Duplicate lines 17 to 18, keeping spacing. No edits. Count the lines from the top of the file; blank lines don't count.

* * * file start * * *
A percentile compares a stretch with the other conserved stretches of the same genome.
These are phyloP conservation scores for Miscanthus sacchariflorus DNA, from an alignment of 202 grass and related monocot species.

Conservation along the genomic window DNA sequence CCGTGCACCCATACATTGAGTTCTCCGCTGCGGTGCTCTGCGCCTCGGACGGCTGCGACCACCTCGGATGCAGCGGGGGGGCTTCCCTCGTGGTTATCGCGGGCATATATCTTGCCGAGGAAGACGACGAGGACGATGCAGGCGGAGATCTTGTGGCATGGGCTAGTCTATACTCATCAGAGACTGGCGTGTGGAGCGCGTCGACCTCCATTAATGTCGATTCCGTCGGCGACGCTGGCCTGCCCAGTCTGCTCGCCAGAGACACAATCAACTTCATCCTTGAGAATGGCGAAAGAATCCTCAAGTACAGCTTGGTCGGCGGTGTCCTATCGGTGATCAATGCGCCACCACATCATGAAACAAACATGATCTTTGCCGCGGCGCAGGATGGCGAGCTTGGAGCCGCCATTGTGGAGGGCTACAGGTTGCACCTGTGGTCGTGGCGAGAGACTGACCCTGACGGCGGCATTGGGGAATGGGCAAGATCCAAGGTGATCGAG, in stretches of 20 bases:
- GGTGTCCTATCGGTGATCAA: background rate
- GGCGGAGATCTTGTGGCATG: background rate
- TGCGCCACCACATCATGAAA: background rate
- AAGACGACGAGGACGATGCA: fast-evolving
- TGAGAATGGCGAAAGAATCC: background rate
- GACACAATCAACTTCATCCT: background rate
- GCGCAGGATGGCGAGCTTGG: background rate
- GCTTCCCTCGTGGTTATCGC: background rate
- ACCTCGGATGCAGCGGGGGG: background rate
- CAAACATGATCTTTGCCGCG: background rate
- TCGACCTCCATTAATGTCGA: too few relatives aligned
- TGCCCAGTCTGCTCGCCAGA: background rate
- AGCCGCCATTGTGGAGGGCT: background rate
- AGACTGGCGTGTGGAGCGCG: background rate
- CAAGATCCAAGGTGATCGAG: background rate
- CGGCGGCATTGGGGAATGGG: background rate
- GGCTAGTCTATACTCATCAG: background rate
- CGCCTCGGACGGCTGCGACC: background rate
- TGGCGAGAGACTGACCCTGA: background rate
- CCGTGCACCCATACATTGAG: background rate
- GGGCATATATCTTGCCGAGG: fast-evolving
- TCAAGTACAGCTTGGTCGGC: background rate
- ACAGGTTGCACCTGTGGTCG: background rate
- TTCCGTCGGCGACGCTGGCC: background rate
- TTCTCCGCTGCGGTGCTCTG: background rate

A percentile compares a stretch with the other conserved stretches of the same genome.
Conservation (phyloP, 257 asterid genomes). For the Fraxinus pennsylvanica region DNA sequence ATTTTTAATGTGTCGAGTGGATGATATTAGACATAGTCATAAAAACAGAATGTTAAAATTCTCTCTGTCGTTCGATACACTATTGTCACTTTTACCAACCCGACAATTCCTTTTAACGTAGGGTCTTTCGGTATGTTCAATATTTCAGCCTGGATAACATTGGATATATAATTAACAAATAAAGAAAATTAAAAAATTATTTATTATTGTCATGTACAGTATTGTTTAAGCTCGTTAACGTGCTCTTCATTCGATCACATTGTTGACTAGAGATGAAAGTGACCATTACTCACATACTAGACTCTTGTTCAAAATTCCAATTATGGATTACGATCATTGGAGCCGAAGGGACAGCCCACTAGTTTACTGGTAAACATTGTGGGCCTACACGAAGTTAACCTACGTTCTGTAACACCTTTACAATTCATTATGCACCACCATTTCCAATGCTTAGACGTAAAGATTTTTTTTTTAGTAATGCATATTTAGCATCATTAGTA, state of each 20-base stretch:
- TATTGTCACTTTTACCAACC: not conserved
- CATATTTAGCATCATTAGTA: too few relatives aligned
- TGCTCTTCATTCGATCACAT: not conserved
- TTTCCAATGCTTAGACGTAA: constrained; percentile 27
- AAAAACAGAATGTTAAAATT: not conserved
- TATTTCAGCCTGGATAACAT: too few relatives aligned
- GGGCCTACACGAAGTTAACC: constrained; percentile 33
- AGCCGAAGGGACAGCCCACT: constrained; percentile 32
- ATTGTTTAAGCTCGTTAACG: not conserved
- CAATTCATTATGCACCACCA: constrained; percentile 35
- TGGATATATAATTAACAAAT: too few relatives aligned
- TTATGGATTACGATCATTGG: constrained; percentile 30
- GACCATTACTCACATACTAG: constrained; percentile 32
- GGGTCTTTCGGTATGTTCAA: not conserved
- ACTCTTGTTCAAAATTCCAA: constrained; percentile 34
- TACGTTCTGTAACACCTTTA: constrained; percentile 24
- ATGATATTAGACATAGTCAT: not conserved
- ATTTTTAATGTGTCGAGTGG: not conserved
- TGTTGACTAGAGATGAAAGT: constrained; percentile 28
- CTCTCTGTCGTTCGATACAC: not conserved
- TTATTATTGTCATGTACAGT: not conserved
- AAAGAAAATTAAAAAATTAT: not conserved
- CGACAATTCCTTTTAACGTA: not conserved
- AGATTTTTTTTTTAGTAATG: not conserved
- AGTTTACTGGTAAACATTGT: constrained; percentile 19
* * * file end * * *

- AGACTGGCGTGTGGAGCGCG: background rate
- CAAGATCCAAGGTGATCGAG: background rate